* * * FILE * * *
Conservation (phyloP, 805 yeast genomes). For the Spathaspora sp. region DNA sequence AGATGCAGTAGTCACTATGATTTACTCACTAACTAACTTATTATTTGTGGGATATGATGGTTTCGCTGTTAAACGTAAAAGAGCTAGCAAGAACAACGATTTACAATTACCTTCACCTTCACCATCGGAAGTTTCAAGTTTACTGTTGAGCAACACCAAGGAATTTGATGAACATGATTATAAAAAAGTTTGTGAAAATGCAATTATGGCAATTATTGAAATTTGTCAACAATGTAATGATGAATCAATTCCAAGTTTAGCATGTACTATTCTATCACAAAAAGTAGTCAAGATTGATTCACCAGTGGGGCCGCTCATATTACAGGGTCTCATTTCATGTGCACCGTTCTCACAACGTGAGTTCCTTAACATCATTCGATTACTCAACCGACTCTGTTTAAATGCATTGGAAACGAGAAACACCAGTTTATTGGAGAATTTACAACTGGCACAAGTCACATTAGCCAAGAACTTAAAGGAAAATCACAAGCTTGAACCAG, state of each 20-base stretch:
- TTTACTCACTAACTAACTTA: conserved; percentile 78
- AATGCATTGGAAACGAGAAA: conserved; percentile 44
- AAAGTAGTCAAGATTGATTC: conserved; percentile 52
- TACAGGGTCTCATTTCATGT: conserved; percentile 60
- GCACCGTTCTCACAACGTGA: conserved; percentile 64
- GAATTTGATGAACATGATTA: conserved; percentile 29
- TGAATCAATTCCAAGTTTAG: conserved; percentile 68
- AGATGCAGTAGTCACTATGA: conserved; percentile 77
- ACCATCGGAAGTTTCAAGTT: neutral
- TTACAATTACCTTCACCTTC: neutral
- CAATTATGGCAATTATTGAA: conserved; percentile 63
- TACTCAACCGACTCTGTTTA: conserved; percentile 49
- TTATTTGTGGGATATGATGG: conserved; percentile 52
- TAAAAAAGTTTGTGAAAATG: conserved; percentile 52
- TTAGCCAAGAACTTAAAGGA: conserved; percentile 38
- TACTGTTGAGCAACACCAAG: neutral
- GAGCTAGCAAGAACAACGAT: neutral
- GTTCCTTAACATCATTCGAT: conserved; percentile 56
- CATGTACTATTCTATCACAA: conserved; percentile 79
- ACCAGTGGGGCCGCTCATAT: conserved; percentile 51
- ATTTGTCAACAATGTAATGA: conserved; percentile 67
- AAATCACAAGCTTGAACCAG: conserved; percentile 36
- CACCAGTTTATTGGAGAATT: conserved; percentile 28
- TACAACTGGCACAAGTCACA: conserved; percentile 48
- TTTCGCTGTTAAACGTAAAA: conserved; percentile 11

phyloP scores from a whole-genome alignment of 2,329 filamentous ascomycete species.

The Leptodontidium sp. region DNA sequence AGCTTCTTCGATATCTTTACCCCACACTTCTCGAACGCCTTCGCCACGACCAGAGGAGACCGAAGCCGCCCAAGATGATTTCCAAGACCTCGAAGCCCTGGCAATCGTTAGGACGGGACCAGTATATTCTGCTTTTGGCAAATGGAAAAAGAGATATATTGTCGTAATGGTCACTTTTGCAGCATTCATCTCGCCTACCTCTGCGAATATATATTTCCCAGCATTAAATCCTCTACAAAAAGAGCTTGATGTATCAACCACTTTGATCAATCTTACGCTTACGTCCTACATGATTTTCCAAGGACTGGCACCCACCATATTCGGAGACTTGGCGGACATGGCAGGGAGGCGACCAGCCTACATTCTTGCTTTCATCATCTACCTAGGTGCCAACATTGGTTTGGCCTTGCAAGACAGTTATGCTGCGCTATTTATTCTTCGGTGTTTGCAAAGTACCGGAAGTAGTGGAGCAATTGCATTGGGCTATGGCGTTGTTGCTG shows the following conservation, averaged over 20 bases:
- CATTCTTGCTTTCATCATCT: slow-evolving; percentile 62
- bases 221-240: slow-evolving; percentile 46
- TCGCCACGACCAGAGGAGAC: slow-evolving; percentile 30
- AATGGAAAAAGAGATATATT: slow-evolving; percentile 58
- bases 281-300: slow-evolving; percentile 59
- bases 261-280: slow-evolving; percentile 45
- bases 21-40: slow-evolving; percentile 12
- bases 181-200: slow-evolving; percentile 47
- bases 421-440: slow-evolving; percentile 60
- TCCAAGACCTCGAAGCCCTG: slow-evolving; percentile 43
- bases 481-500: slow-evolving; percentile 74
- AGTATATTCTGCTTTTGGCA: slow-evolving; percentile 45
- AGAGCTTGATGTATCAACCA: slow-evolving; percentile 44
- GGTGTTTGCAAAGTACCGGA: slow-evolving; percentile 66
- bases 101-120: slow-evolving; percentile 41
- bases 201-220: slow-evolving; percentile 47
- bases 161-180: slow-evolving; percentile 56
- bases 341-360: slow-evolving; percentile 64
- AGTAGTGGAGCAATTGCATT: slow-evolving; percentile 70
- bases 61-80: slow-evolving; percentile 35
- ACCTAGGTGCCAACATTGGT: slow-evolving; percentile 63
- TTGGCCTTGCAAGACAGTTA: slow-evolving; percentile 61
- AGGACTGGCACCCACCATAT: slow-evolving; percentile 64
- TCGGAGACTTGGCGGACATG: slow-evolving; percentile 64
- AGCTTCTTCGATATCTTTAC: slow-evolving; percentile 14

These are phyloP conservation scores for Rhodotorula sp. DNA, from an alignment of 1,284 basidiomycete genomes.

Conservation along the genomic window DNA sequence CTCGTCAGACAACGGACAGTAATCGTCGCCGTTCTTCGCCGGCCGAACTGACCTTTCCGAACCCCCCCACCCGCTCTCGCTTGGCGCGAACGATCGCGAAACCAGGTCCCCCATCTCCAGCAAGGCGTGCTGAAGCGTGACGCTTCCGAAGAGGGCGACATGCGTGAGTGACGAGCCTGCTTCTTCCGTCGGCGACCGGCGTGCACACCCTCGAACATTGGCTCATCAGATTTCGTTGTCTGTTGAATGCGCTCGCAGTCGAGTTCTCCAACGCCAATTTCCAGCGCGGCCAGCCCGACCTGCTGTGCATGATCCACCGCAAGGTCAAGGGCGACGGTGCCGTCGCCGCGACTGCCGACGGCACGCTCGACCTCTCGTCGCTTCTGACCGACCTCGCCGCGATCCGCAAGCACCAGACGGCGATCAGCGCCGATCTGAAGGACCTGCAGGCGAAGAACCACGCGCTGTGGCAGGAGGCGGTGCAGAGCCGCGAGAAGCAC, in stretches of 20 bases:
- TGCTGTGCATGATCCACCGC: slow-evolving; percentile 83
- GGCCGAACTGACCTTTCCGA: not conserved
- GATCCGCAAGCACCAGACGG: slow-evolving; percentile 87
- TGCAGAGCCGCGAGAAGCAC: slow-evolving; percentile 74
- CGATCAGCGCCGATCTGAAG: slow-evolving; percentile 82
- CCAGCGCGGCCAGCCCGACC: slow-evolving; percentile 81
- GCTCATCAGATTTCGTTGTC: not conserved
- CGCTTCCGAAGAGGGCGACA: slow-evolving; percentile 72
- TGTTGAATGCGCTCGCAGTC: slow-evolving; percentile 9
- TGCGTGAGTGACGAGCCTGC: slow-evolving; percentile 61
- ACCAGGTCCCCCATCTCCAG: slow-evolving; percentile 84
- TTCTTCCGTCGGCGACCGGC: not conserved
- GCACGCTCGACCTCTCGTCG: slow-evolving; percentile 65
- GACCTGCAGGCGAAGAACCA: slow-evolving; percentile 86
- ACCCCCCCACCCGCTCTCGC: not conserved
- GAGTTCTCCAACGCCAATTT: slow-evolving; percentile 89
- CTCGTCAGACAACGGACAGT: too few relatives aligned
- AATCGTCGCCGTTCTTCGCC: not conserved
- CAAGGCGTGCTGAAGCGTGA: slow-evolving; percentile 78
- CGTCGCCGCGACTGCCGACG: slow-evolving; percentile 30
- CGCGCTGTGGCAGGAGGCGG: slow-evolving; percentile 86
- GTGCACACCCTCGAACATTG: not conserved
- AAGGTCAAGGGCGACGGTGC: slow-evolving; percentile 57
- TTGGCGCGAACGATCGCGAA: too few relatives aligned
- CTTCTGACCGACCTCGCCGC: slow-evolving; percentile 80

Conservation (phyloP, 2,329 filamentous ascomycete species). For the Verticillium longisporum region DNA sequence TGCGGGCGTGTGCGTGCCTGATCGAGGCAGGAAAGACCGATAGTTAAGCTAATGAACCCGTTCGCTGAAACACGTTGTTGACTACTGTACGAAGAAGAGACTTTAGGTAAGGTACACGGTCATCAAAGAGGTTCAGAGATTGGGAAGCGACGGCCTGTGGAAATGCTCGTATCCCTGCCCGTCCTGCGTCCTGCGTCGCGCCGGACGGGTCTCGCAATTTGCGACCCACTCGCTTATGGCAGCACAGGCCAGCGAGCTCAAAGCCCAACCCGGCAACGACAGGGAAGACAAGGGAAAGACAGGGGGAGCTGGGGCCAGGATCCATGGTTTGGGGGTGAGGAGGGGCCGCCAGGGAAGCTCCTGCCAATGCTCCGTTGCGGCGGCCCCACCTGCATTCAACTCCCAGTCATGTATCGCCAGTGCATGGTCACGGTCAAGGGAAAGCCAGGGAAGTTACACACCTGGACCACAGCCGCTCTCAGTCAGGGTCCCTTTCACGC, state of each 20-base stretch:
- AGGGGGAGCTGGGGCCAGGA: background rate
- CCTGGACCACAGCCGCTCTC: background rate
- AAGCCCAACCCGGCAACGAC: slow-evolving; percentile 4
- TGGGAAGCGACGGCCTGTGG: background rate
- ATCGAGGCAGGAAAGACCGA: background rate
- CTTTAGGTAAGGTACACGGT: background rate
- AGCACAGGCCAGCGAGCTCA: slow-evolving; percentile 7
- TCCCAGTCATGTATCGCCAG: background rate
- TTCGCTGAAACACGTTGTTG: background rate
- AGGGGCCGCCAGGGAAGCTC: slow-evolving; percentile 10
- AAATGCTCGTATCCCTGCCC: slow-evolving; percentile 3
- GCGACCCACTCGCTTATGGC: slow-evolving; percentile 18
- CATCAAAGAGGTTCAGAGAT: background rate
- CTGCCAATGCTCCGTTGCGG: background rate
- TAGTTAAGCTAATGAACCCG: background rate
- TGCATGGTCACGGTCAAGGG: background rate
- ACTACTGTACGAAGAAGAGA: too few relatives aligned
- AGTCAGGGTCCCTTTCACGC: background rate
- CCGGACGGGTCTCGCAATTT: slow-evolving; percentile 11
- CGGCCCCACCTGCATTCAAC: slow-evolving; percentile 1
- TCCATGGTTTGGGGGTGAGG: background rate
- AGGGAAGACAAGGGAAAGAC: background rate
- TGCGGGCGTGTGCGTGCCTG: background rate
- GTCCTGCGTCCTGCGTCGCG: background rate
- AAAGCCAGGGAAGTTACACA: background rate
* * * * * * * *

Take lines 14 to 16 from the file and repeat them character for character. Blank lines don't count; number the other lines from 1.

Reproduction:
- TTATTTGTGGGATATGATGG: conserved; percentile 52
- TAAAAAAGTTTGTGAAAATG: conserved; percentile 52
- TTAGCCAAGAACTTAAAGGA: conserved; percentile 38